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VOL. 6 | NO. 25 | Saturday, June 15, 2013

New U of M Engineering Dean Targets Growth

Sweigard joins Herff College of Engineering after serving as associate dean at Kentucky

By Michael Waddell

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Dr. Richard Sweigard, who took the helm on June 1 as the new dean of the Herff College of Engineering at the University of Memphis, believes strongly in the importance and value of engineering education.

SWEIGARD

“I think any college of engineering that is doing a good job will have a positive impact on the quality of life for the entire region, through the development of new technologies, the potential jobs created from those technologies, and also the students we educate and the opportunities created for them,” he said. “Engineers have a tremendous opportunity to impact the state and the region for good. We make life safer and make the environment cleaner through the technologies we develop.”

Sweigard hopes to see more new technologies developed through research conducted at the university.

“I believe to increase the amount and quality of research, we need to be able to bring in new faculty, and to do that we really have to grow the college through additional enrollment and additional funding, both private and state,” he said.

Sweigard spent the past 25 years in various positions at the University of Kentucky, most recently serving as the associate dean of engineering for administration and academic affairs since 2007. He also worked as an associate professor or professor there since 1988 and served as chair of the Department of Mining Engineering for 14 years.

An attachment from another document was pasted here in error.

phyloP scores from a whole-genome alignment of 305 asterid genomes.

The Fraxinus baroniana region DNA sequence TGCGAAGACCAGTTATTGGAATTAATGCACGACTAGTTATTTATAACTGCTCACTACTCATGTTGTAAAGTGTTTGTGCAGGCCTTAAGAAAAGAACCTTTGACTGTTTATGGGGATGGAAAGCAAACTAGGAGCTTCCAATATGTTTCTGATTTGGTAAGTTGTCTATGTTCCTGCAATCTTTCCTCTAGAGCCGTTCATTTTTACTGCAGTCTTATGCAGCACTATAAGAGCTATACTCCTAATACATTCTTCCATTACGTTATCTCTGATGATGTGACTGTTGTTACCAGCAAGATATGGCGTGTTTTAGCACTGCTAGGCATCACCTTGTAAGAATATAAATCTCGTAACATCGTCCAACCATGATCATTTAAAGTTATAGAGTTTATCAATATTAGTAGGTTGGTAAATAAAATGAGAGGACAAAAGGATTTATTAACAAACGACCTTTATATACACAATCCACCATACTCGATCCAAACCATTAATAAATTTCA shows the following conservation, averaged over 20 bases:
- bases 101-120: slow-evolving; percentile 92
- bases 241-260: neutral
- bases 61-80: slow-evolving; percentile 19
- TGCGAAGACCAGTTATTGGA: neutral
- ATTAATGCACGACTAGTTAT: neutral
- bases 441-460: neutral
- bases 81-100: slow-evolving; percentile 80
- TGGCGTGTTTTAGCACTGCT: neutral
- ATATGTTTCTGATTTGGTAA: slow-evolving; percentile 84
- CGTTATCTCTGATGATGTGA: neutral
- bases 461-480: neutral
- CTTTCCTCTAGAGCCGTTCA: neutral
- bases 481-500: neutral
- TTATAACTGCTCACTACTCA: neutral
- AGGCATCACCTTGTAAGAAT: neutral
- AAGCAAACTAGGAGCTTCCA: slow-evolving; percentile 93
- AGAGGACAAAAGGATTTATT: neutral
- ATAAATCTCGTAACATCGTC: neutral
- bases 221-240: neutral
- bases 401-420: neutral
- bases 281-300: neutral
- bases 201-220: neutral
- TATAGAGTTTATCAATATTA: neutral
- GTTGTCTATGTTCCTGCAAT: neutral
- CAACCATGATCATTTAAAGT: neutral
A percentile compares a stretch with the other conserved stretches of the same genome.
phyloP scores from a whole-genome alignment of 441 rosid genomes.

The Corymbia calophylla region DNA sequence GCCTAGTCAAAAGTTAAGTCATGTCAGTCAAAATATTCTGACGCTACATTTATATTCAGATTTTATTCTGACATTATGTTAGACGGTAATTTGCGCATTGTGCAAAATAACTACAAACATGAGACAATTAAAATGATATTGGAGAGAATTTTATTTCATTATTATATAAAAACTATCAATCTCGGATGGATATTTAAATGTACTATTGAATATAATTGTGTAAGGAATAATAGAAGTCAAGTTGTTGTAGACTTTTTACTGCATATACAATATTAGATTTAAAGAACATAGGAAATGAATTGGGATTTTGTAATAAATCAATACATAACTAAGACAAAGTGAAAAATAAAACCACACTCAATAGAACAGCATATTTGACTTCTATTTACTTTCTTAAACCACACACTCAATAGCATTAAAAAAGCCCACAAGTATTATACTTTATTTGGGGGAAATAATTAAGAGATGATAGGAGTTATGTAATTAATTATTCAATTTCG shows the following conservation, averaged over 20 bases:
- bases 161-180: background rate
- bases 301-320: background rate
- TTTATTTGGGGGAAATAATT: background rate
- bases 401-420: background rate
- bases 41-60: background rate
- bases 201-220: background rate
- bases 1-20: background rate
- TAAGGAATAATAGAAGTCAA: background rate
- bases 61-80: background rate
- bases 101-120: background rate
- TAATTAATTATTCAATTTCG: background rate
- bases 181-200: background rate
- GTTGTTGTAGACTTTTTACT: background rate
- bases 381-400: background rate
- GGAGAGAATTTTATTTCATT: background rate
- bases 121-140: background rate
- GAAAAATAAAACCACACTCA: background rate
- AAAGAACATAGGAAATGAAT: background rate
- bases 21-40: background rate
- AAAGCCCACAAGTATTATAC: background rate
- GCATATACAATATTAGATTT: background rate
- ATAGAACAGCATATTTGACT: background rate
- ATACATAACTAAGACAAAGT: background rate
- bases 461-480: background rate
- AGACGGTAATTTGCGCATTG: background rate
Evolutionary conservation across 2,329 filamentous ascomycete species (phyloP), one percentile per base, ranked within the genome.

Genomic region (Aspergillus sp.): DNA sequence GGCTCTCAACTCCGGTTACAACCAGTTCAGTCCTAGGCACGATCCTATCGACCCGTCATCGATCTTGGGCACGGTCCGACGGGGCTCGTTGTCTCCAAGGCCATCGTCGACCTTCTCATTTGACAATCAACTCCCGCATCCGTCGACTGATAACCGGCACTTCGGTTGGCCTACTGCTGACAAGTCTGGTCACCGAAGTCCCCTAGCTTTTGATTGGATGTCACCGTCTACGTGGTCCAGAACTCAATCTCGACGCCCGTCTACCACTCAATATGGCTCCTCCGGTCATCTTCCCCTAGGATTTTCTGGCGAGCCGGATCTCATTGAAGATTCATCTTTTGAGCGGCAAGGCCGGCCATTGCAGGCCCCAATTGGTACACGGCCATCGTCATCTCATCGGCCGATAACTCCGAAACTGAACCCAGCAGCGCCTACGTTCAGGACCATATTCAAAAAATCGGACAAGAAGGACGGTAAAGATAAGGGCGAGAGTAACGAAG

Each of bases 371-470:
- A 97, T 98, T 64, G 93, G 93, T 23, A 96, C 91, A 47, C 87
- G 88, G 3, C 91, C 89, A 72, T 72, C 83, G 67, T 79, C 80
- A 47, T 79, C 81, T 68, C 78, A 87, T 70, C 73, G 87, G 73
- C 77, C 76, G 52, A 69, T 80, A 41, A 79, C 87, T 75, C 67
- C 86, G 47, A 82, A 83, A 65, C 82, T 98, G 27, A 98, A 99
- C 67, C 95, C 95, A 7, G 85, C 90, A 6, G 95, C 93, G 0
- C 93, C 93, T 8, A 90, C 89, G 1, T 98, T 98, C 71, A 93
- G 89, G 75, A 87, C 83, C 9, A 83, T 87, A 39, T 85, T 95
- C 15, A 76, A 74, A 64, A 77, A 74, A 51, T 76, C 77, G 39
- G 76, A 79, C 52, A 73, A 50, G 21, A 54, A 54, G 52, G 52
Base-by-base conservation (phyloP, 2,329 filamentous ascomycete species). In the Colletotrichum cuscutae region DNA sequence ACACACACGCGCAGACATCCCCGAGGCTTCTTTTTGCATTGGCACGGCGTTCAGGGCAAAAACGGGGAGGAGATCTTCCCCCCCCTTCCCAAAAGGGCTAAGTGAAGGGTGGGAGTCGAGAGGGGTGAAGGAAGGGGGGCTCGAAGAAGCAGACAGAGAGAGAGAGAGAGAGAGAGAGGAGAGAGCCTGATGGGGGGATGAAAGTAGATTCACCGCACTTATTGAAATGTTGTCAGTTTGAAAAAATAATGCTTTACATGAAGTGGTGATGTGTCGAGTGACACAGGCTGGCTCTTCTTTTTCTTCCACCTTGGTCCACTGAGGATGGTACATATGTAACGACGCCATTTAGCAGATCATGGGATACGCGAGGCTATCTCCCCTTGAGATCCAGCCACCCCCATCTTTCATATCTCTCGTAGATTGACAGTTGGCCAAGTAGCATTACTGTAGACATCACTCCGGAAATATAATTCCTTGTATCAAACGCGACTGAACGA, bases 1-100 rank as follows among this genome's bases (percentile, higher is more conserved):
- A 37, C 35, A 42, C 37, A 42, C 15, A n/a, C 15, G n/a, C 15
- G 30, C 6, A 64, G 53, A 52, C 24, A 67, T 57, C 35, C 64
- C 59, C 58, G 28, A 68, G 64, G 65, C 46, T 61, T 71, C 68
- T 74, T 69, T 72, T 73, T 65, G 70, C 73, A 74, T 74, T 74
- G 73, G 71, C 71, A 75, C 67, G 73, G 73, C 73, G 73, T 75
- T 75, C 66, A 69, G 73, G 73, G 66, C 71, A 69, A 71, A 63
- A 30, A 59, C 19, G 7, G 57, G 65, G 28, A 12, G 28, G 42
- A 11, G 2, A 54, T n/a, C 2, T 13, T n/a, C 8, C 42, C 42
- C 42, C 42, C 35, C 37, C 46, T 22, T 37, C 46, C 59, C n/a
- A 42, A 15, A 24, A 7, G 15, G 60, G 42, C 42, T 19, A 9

For the past five or six years, one of his primary areas of focus was enrollment management in the UK College of Engineering.

“Before I became associate dean at Kentucky, there had been a decline in enrollment over a 10- to 12-year period of time,” Sweigard said. “With a recruiting plan and a merit scholarship program that we put in place, we were able to increase the undergraduate enrollment in the College of Engineering by more than 60 percent over a five-year span.”

He plans to implement some of the same scholarship and recruiting programs at the U of M that proved successful at Kentucky.

“I want to see this college grow, and it starts with undergraduate enrollment. That will be the first priority that I focus on,” Sweigard said.

Enrollment at Herff College of Engineering has grown gradually over the past several years, with last fall semester’s total enrollment hitting 1,100 students (950 undergraduates and 150 graduate students). The college employs 45 full-time faculty members.

Six undergraduate degrees with accompanying master’s degrees are offered in five departments: biomedical engineering, civil engineering, electrical/computer engineering, mechanical engineering, and engineering technology.

Sweigard is spending time in only his second week on the job getting acquainted with the school’s summer bridge programs, which are geared toward middle and high school students to create interest in engineering technology. When he first examined the position available in Memphis, he immediately saw it as a good fit.

“It seemed like a college with a great history and a lot of opportunity for growth,” said Sweigard, a native of Dover, Pa.

Still, the decision to leave Kentucky was not easy.

“It was difficult simply because I had put down roots in the region,” said Sweigard, who along with his wife of nearly 40 years, Nena, moved away from their two married daughters and grandchildren. “Personally it was difficult to leave behind family ties. But it is only a six-hour drive from here, so I’m sure my wife and I will be making that trip pretty frequently to spend time with our kids and grandkids.”

Sweigard succeeded interim dean Dr. Eugene Eckstein at Herff College, as well as former dean Dr. Richard Warder, who retired last summer.

Prior to working at Kentucky, Sweigard also taught at Southern Illinois University in Carbondale and Pennsylvania State University. He holds a B.S. in civil engineering from Drexel University, an M.A. in geology from Penn State, and a Ph.D. in mining engineering, also from Penn State.

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